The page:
Hi Bob, and many thanks for the reply.
I'm very glad that your experience is different from mine, and mostly positive. I still believe that the Ultimaker S5 is a good, reliable 3D printer, and would really hate to have to end up purchasing a different brand (what else is there anyway, at this level of performance, open architecture, selection of materials, track record?). This is my first 3D printer, but I know about 3D printing and have played with friends' and colleagues' machines. Trust me when I say that I'm the kind of person that's very comfortable and "at home" in understanding and handling such machines. I'm pretty sure that what I've experienced so far, as outlined in my post above, was not caused by user error. It was the reseller (a trained professional) that actually did most of the interaction with the printer anyway, and he was as much, if not more, puzzled than me. Jokingly, after the 2nd printer failed test, he suggested I should play the Lottery, because the chances of the 2nd machine not working were so low...
Something I want to say (again) is that when the Ultimaker S5 works as it should, it really shines! I mean that. I saw that. We were able to print a couple of objects that came out really beautifully. No distortions, no stringing, no warping, no blobs, no problems. We even printed with PVA and the object came out perfectly clean. But the statistics of good vs. bad behaviour were not in our favour, at least on the two units that we played with.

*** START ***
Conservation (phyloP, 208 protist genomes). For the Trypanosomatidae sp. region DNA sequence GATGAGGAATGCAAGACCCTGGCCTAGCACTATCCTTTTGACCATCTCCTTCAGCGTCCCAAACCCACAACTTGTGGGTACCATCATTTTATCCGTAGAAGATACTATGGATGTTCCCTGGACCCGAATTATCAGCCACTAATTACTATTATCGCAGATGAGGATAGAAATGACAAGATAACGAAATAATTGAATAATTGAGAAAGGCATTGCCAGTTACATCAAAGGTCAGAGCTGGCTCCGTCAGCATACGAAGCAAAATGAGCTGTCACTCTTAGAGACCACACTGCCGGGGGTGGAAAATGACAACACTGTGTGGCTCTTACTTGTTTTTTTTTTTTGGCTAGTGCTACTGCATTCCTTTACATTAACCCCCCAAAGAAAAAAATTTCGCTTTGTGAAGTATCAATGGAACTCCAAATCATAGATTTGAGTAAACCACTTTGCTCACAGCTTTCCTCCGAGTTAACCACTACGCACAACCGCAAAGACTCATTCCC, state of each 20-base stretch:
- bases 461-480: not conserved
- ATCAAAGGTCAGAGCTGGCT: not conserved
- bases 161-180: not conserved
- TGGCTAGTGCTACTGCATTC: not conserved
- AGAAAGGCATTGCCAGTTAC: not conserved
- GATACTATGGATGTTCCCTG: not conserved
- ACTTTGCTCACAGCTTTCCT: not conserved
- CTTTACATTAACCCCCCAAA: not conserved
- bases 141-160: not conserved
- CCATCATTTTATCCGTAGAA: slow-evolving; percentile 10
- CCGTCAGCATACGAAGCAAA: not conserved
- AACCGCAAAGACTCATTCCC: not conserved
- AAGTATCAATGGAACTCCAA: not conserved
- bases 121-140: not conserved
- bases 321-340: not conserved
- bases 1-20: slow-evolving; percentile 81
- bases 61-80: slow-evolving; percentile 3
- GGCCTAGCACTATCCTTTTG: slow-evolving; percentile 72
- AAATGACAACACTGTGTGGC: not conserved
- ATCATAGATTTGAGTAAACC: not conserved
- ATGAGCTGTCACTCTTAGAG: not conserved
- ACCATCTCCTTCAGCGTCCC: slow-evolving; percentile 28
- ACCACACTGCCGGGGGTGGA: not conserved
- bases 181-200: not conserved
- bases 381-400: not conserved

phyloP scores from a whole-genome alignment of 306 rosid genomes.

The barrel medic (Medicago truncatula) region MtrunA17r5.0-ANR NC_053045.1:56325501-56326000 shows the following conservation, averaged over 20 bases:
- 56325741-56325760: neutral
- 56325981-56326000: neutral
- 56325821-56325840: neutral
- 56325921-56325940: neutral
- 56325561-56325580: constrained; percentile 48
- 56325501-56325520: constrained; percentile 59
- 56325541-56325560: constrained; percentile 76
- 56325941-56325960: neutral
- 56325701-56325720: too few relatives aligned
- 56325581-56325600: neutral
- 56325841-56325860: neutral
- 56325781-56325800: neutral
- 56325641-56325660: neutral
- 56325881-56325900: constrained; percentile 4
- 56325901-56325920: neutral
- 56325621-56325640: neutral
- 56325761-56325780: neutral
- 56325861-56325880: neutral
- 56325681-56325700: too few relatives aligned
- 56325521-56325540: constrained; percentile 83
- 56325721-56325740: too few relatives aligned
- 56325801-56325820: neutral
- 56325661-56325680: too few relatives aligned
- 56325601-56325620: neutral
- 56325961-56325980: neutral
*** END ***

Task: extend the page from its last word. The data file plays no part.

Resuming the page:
Another thing I must note is that the local reseller did (and are still doing) everything in their power to help out and resolve all issues. They also tell me that they are in contact with Ultimaker HQ, and the mother company is also doing their best to help in solving the problems. It's very good to know that there is good support when we need it most.
About Marlin, I know it's a very well-respected platform for 3D printing. I don't have a problem with a microcontroller being 8-bit vs. 32-bit. Not at all. Some of my best designs are 8-bit and are rock-solid. It's more of a quality issue for me, being something that came out of the makers' community, where sometimes bugs and poorly written code can creep in. From my experience and observation of the two Ultimakers, I wouldn't blame Marlin, but, perhaps, the connectivity and data feed between the Linux small computer and the Marlin h/w. Maybe that UART stream isn't as stable as it should be. Maybe something gets corrupted in there, and forces Marlin to misbehave. Maybe Marlin is fed bad data and just does as instructed. What would help validate or reject my guess, is to compare printer stability between the new machines (S5, S3) and the old ones (3, 2+). If the old ones are rock-solid and don't freeze mid-print, no UI crashing, no need for power-cycling, etc., this could mean that the new implementation (Linux system, touch screen) may be to blame. I hope this gets sorted out in a future f/w update and the machines become nice and stable, if they aren't already.